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Siberian Sinkhole Growing Wider and Deeper Every Day

Will the world end by getting sucked down a black hole in Siberia? We’re a long way from that but getting closer every day, according to people living … or formerly living … near a sinkhole in Solikamsk, Russia, that has quadrupled in width in just nine months with no sign of stopping, closing up or taking a break to belch. Where is Solikamsk disappearing to?

The sinkhole in Solikamsk when it first opened on November 2014

The sinkhole in Solikamsk when it first opened on November 2014

On November 18, 2014, Uralkali – the largest potash fertilizer producer in Russia – evacuated thousands of workers from its Solikamsk-2 mine in Solikamsk, a seasonal cottage community about 1,000 miles northeast of Moscow that is built entirely over the Solikamsk-2 and Solikamsk-1 potash mines. Flooding caused a sinkhole to open near the mine measuring about 30 meters (100 feet) across. No one was injured but local residents were nervous as the company told workers to stay away until things settled down.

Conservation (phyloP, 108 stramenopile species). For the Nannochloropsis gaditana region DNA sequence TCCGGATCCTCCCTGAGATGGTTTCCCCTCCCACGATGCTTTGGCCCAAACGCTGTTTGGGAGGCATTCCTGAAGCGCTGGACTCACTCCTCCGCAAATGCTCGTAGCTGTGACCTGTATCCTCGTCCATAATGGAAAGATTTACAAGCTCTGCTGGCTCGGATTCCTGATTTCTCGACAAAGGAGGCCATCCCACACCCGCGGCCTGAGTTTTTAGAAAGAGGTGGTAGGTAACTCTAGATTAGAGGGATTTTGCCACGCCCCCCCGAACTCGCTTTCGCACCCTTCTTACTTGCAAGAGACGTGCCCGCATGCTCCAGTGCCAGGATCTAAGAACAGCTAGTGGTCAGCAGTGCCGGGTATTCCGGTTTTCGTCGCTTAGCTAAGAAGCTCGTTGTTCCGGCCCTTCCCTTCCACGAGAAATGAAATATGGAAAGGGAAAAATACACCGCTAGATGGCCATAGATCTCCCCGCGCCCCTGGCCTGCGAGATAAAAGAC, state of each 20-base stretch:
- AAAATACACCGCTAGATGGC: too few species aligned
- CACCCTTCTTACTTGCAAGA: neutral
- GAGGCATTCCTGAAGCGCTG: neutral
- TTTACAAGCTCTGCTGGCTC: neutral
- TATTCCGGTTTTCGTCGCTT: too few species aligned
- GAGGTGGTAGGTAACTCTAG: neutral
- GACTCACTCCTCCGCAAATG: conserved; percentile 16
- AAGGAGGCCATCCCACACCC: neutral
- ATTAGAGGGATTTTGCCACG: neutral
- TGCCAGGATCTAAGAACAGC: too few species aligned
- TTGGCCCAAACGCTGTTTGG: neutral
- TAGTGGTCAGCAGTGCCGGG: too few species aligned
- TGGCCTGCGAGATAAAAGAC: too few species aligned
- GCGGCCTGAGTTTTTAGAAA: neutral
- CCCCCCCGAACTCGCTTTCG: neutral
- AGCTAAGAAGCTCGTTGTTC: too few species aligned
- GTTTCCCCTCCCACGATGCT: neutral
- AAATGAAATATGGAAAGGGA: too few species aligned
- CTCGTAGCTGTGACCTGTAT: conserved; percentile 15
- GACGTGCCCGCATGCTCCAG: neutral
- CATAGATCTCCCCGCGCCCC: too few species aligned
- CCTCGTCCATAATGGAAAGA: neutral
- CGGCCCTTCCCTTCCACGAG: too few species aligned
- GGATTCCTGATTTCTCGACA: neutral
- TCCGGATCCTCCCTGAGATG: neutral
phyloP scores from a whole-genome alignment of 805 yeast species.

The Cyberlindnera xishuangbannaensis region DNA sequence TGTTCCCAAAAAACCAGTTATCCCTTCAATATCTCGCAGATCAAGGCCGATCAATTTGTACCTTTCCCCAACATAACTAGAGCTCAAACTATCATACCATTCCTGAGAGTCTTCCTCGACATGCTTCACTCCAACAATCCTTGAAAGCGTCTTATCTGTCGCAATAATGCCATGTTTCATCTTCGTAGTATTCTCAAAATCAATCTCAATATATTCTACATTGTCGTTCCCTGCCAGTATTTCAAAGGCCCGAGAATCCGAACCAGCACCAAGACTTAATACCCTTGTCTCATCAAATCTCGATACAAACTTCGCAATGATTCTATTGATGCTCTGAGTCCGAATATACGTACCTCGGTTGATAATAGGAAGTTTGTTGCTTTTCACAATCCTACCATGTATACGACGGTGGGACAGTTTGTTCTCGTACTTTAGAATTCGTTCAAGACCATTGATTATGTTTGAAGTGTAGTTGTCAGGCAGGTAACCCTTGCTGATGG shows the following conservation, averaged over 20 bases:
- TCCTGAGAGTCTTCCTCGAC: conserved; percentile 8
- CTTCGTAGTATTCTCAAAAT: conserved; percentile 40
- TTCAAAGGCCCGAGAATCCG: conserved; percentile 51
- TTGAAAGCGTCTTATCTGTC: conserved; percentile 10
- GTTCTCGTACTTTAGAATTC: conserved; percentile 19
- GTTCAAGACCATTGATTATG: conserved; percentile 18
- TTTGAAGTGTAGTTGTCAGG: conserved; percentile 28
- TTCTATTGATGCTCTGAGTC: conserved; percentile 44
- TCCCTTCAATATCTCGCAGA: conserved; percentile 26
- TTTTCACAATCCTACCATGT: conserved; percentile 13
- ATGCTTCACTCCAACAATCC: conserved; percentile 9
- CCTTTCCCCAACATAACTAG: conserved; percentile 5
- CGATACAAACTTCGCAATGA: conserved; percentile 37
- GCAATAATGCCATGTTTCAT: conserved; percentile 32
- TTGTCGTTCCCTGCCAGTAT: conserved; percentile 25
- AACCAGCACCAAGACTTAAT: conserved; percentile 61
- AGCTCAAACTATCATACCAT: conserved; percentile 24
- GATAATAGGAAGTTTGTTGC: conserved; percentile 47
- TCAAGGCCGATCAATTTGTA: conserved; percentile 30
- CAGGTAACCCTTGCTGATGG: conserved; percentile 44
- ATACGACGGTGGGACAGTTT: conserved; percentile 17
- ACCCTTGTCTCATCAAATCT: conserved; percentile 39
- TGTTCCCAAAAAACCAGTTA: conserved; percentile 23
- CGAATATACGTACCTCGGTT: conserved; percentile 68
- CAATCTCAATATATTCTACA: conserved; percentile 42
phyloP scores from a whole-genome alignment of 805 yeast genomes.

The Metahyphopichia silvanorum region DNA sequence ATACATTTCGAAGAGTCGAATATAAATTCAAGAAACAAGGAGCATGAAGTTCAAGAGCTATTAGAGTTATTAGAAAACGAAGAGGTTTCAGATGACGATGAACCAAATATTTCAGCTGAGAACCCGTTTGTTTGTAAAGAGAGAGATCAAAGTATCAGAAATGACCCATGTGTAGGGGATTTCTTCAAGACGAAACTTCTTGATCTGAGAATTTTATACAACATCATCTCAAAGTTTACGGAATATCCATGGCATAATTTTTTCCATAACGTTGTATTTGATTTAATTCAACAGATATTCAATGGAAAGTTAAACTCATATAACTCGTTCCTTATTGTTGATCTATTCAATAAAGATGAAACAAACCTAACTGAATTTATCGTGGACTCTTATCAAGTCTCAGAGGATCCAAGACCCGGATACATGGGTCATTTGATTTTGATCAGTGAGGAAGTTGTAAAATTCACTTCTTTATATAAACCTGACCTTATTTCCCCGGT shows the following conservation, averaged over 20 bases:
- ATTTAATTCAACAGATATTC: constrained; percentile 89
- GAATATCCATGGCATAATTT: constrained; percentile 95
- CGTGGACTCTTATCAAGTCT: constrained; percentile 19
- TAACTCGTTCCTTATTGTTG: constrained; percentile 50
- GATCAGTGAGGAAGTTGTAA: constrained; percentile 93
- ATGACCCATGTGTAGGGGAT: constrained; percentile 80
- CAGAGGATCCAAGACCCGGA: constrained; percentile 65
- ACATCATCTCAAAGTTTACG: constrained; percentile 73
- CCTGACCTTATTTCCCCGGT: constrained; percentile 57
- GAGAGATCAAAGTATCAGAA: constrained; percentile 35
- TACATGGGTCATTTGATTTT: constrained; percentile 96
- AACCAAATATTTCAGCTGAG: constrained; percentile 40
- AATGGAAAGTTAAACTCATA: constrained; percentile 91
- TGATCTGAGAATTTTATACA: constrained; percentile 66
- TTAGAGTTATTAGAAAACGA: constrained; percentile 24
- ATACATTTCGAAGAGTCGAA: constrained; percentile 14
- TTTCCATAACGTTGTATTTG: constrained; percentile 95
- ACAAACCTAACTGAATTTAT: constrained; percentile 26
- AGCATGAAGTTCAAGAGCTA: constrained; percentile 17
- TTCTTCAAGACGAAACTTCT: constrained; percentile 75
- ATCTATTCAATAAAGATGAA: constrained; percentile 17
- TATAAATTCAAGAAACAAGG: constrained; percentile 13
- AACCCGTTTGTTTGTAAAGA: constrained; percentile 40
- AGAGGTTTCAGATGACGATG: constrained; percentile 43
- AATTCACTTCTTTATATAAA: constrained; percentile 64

Which they haven’t. The flooding continued and by February 2015, the sinkhole had grown to 87 meters (285 feet) across and 75 meters (250 feet) deep and was swallowing cottage homes like a hungry kid eating gingerbread houses. The company said the mine was “stable” but mining operations stayed halted while crews continued to pump brine out from one side to fill up the other, shore up walls and salvage equipment.

The Solikamsk sinkhole continues to eat homes at an alarming rate

The Solikamsk sinkhole continues to eat homes at an alarming rate

That didn’t help. By August 24, 2015, the sinkhole had become a gaping chasm measuring 125 meters across and filling steadily with abandoned cottages. Nothing new has been done so it’s expected that the sinkhole will continue to grow.

It’s estimated that the mines still contain 150 million tons of potash, making it one of the largest reserves in the world. It’s a safe bet that Solikamsk-2 will have to eat a lot more of Siberia before Uralkali abandons the mine and all of that potential fertilizer.

What good will all of that fertilizer do if the sinkhole swallows everyone who would have eaten the food?

Goodbye Solikamsk. goodbye SIberia, goodbye ...?

Goodbye Solikamsk. goodbye Siberia, goodbye …?

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Paul Seaburn is the editor at Mysterious Universe and its most prolific writer. He’s written for TV shows such as "The Tonight Show", "Politically Incorrect" and an award-winning children’s program. He's been published in “The New York Times" and "Huffington Post” and has co-authored numerous collections of trivia, puzzles and humor. His “What in the World!” podcast is a fun look at the latest weird and paranormal news, strange sports stories and odd trivia. Paul likes to add a bit of humor to each MU post he crafts. After all, the mysterious doesn't always have to be serious.
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